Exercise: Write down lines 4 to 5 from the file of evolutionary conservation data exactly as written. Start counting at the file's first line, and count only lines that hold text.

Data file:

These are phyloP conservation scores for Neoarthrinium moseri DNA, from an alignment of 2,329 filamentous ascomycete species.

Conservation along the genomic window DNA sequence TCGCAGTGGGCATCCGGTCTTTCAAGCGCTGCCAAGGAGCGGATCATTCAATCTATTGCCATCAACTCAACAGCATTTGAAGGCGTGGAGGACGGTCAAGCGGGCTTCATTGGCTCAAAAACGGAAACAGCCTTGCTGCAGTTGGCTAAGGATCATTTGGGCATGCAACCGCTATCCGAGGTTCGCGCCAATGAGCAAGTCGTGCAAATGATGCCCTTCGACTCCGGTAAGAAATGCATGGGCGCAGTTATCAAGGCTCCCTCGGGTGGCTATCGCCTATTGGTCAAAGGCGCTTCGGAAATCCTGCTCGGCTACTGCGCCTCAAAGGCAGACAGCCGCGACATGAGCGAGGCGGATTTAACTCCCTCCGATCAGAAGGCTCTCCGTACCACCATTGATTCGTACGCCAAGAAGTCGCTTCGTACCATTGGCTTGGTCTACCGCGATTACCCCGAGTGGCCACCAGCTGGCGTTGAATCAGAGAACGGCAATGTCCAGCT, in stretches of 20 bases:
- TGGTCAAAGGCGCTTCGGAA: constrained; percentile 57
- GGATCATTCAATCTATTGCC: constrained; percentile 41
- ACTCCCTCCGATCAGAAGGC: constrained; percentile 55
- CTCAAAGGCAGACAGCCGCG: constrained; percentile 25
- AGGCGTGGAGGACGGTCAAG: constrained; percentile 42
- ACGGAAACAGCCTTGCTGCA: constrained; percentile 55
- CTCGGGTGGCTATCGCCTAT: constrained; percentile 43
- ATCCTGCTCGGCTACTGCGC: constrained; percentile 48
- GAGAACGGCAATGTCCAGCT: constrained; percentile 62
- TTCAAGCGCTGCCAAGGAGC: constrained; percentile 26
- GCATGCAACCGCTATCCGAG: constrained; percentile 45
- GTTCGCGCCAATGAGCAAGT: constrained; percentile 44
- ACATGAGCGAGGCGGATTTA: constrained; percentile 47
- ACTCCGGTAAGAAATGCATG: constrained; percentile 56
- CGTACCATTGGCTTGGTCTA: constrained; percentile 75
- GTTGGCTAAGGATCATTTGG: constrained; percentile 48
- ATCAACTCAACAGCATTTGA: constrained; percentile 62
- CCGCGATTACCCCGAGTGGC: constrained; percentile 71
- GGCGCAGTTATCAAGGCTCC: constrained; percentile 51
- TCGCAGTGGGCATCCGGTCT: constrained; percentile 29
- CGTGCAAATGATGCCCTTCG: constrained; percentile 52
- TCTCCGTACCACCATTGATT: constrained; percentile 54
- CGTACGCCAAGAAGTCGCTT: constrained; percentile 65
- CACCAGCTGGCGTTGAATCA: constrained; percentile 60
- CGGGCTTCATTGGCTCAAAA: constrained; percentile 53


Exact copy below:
- GGATCATTCAATCTATTGCC: constrained; percentile 41
- ACTCCCTCCGATCAGAAGGC: constrained; percentile 55